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Talk Turned To Watson, Board Turned To Attorney

Lower Pottsgrove Commissioner Shawn Watson (above at right) studies his computer tablet during the Board of Commissioners’ Thursday night meeting

SANATOGA PA – When questions arose Thursday night (July 23, 2015) about published allegations that Lower Pottsgrove Commissioner Shawn Watson had failed to pay outstanding municipal and school property taxes, and about legal actions regarding his business interests, neither Watson or his fellow elected colleagues said anything.

Instead, members of the township Board of Commissioners let their attorney do the talking.

And while Solicitor Robert Brant acknowledged “there was nothing to stop the public from asking” about Watson and the charges, he also added the topic was not an item for discussion on the night’s printed board meeting agenda, and he did not know if it would be in the future.

“I just find that odd,” replied Donna Lane resident Kelly Breslin. “It’s a pretty big subject right now.”

Watson since July 12 (Sunday) has been the subject of extensive and exclusive coverage by reporter Evan Brandt and The (Pottstown) Mercury newspaper over Montgomery County prothonotary records and court documents that reportedly show “Watson owes more than $55,000 in back taxes and fees to various municipalities,” including the township itself and the Pottsgrove School District.

The four articles also report on court actions and other legal proceedings involving businesses Watson owns or has owned in whole or part.

Reaction to the publicity has spawned a social media cottage industry. Unknown and unnamed individuals have so far launched a website,; a similarly named Twitter account; and two Facebook pages: “Lower Pottsgrove Commissioner Shawn Watson Must Go,” and “Citizens For The Removal of Commissioner Watson.”

The website is collecting petition signatures demanding Watson’s resignation from public office.

Both it and the other online venues speculated this week that area residents would publicly call during the board’s second monthly meeting in the Buchert Road municipal building for Watson to step down. By The Post’s count, six people in attendance were there specifically to hear about or from the commissioner, but only Breslin spoke and the issue of Watson’s prospective departure was never raised.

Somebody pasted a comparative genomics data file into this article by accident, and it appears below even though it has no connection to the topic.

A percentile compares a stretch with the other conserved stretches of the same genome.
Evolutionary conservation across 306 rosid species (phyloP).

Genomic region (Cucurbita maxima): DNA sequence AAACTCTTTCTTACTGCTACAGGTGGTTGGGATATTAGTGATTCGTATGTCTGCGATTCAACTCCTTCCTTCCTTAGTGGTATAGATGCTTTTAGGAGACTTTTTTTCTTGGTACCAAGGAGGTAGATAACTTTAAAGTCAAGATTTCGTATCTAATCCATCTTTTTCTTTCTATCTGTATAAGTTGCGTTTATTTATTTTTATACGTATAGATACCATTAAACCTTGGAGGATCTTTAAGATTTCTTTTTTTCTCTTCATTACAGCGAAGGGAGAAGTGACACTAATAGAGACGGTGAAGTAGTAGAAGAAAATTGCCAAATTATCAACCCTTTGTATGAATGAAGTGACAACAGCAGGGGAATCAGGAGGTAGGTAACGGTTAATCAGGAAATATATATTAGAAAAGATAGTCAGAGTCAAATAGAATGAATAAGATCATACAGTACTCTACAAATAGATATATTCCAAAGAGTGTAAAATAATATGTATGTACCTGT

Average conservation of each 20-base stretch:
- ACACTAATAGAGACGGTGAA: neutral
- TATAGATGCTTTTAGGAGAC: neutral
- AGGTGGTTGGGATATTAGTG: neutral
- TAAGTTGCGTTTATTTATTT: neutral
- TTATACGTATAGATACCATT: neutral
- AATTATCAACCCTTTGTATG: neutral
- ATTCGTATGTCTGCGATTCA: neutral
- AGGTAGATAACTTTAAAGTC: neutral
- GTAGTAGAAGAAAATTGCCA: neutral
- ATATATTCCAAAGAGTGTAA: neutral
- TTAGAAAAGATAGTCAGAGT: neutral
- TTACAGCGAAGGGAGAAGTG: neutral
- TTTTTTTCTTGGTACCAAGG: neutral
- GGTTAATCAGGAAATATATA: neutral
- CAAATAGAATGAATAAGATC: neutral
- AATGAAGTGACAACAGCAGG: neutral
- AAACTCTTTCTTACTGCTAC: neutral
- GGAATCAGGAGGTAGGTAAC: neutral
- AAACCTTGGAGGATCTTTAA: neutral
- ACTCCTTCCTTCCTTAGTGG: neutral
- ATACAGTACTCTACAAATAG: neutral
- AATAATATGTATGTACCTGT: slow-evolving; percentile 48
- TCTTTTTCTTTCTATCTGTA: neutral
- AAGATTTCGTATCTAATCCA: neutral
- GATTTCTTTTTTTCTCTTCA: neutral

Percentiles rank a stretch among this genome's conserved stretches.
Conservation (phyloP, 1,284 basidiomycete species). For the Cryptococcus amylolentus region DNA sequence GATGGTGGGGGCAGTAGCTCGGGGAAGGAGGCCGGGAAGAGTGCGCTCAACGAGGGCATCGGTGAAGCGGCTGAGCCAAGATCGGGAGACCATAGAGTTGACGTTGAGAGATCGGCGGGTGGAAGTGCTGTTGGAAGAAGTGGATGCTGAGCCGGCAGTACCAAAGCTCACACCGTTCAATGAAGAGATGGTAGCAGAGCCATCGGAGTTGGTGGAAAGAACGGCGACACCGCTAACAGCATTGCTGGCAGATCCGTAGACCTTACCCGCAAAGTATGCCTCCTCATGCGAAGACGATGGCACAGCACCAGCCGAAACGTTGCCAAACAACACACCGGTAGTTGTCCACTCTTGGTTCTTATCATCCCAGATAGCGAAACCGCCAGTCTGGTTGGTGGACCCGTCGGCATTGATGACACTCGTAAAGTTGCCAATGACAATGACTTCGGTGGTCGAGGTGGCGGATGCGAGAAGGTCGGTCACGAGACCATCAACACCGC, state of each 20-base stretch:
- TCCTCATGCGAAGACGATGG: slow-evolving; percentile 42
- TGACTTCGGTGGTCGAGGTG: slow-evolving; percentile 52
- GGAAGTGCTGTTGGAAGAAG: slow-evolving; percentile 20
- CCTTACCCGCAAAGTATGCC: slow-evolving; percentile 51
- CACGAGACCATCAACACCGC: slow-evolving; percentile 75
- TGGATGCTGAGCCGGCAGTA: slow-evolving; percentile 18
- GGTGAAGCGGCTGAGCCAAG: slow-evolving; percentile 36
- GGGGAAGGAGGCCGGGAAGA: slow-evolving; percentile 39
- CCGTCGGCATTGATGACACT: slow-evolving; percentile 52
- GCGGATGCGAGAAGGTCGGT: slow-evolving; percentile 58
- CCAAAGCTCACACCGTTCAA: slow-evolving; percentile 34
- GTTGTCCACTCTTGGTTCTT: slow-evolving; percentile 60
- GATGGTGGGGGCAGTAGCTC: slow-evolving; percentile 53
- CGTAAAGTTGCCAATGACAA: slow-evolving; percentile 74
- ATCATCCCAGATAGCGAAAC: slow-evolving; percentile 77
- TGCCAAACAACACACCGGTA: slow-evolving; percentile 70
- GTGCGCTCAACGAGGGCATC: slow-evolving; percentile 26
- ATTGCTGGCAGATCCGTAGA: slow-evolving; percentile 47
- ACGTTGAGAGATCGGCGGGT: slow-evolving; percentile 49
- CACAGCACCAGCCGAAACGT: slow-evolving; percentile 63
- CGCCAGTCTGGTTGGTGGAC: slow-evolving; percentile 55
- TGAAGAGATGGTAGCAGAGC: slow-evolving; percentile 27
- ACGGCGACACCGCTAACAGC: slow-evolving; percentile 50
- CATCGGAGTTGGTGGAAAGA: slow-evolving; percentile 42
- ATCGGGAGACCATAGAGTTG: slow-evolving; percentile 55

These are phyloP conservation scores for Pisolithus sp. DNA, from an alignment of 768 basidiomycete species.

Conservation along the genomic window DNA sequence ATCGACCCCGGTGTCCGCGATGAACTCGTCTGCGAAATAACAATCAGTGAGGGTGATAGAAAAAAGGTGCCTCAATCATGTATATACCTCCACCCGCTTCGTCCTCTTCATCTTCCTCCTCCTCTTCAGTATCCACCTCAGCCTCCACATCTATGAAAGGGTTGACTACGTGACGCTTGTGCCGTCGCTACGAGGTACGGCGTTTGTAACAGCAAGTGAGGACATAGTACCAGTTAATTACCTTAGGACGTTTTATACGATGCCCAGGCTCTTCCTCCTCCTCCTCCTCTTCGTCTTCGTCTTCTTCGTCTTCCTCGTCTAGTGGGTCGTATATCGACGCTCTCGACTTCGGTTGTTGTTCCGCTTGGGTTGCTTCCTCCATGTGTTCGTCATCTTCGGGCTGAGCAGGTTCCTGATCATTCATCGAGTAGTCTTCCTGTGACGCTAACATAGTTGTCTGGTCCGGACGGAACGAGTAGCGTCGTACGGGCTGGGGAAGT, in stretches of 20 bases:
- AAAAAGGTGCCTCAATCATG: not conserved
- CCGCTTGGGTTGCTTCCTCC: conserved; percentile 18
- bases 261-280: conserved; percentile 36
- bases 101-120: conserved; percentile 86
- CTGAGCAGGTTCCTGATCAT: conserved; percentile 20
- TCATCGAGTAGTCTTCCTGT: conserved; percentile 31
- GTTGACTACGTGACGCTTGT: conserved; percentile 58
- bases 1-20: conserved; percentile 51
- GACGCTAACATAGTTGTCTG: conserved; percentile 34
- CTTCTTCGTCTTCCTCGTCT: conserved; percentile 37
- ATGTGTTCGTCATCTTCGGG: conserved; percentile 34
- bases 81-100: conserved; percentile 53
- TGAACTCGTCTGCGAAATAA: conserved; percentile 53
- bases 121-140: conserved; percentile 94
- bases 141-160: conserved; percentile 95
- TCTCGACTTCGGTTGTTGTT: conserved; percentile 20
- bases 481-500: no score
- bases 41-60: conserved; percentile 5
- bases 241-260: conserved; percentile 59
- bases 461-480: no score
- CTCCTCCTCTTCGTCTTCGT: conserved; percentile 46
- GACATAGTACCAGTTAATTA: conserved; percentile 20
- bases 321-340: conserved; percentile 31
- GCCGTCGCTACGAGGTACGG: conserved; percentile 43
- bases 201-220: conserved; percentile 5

Breslin wondered aloud when the board would open a discussion of the newspaper’s reporting. She even looked at and politely apologized to Watson himself, in advance, for talking about circumstances she said she knew were “embarrassing.” Shortly thereafter, board President Bruce Foltz turned to Brant to respond.

After the meeting, standing outside with others in the building parking lot, Breslin made clear her disappointment with commissioners. “They’re throwing it under the carpet right now,” she said. “I have to pay my taxes. Why shouldn’t he?,” she asked, referring to Watson. “And how come he’s not responsive?”

Except for casting votes on township business raised during the meeting, Watson made no comments before, during or after the session.

According to reporter Brandt, Watson has written to The Mercury explaining that “hardships” affected his ability to satisfy financial responsibilities, including the unpaid taxes and business obligations. Arrangements are being made to pay those debts, Watson told the newspaper.

“Please keep in mind that none of the issues that have been brought to light have any impact on my ability to serve in the township,” Watson reportedly also communicated to The Mercury. “There are zero accusations of any issues related to my official capacity as commissioner. I look forward to continue my service to the township and residents of Lower Pottsgrove.”

Related (to the Lower Pottsgrove Board of Commissioners’ July 23 meeting):

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